The Casatiello bread I made a week or so ago turned out wonderfully. It had a great texture, a nice yellow color inside, a crisp crust, and a very nice flavor. It was yummy on its own and also made great sandwiches. This weekend, I moved on to a brioche, which is very similar to the Casatiello but is often made in weird shapes, as depicted below. I bought a pan for the occasion. Basically, you get this special pan and stick a big ball of dough in it; then you stack a second ball on top of it. I think I made the top ball too large, and I must have distributed its mass unequally, as it shifted substantially during baking. The next time I make it, I may do one ball in the fluted pan but skip the snowman look and use a regular bread pan for the remaining dough. The color of this bread is lovely, and it tastes great. I ate a bunch of it by itself today, but it also made a tasty roast beef sandwich of some leftovers from last night. Pictorial following.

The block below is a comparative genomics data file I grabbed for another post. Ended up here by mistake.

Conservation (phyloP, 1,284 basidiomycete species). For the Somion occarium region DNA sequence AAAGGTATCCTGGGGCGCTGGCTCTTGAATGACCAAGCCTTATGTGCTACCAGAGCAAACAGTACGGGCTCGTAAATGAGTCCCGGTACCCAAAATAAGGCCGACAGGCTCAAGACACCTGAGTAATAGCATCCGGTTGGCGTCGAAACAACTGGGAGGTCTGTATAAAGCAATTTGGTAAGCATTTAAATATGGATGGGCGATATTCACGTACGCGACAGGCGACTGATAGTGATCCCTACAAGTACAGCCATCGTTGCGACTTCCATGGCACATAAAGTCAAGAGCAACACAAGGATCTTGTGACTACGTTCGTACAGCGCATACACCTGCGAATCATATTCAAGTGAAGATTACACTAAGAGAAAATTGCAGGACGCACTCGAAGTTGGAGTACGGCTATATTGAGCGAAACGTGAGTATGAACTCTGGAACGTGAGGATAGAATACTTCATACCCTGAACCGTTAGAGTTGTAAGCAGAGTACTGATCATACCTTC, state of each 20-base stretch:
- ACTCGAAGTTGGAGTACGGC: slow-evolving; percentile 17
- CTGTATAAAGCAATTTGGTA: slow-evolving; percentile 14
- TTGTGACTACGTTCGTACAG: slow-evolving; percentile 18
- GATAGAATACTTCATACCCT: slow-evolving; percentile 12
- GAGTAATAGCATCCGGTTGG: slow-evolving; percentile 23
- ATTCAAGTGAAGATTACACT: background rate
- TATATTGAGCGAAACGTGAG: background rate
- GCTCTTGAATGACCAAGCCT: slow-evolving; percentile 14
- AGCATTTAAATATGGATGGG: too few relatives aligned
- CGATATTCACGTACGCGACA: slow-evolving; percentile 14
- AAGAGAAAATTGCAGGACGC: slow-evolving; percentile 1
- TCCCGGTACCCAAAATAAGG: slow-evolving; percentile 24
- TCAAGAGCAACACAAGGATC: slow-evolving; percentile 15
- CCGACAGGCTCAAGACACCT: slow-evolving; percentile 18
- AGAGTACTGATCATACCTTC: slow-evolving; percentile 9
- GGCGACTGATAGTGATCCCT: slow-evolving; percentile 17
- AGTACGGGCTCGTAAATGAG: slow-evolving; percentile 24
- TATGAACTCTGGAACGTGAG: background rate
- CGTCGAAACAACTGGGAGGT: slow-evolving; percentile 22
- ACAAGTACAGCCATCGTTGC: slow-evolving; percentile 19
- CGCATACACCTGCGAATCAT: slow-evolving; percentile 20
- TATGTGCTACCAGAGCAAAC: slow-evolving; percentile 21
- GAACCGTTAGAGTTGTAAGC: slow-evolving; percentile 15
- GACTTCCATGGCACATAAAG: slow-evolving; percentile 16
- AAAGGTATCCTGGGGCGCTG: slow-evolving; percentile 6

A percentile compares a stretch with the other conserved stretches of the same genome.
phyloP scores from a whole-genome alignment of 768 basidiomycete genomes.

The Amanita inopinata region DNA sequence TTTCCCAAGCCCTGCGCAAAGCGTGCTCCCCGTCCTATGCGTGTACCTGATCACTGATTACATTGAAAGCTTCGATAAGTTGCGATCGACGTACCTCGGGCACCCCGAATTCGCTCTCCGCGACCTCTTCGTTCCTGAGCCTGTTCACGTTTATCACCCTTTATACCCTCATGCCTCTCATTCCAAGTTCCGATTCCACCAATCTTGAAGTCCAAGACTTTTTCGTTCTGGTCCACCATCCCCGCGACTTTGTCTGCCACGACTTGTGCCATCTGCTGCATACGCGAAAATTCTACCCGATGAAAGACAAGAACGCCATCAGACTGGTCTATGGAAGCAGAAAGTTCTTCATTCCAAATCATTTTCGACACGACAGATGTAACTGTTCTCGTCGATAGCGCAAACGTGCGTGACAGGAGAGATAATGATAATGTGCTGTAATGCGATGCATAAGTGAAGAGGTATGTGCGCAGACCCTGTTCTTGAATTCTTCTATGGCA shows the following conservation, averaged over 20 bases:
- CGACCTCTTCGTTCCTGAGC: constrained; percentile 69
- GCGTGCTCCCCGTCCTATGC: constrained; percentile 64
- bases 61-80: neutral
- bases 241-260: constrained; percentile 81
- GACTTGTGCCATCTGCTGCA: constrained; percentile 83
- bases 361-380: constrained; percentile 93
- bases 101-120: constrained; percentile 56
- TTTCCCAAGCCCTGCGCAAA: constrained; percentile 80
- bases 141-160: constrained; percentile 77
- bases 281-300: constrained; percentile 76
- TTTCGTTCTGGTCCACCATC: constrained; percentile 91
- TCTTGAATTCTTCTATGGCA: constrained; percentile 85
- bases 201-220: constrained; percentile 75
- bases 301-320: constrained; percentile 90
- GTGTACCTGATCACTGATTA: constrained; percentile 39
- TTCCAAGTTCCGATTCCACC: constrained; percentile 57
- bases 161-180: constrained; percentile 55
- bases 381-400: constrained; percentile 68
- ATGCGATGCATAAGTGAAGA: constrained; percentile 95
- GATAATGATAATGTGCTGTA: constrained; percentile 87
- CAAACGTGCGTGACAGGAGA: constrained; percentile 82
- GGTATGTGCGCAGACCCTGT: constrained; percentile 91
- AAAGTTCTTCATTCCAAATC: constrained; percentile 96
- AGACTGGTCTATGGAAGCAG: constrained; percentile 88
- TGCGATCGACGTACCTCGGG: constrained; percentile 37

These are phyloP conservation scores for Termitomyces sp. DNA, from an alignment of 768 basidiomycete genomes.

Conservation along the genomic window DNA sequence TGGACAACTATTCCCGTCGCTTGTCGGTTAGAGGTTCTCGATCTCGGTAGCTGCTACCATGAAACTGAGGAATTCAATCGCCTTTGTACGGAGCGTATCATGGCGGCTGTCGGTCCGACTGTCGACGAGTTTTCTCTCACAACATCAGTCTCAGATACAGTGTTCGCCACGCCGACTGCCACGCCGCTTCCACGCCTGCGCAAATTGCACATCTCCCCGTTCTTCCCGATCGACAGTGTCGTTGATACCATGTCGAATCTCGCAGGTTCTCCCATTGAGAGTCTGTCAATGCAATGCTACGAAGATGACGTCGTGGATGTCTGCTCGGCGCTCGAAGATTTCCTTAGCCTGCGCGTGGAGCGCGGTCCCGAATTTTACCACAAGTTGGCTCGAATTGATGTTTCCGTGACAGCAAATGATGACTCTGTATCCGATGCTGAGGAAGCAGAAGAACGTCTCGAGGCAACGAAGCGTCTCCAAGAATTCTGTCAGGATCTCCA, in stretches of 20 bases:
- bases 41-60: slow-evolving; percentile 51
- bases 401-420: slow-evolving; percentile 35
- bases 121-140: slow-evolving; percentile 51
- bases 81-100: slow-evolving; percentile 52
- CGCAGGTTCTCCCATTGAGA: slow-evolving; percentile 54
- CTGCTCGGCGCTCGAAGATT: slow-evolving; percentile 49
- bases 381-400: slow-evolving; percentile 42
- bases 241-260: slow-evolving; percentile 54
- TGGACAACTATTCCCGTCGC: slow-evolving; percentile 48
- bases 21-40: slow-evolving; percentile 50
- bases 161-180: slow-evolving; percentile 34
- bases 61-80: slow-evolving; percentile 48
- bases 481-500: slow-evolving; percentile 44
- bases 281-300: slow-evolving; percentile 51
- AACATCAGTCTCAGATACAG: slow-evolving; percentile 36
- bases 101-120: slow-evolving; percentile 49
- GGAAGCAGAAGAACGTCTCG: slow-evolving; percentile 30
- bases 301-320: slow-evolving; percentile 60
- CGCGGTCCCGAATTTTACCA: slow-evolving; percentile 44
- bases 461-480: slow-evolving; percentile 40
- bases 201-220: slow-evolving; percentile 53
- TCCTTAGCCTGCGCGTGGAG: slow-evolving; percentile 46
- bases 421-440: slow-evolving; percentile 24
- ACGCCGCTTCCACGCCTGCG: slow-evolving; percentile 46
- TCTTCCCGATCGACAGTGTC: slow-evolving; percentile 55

This is the initial batch of flour, milk, and yeast, which ferment for less than an hour to start pulling flavor out of the flour.

Here I’ve added the rest of the ingredients (including a stick of butter, which accounts for the yellow color) and stuck in the fridge overnight.

This is the view from above after forming the shape of the bread. Looks kind of like a flower.

This is a better view of what the bread is likely to look like post-bake if all goes well.

And here’s the final product. The top ball slipped over to the side, so it looks kind of weird. The ball in the picture in my book has slipped a little bit, but not nearly this much. The ball in the book is also much smaller, and I think the weight of the risen dough had something to do with the slipping. The bread is tasty, in any case!

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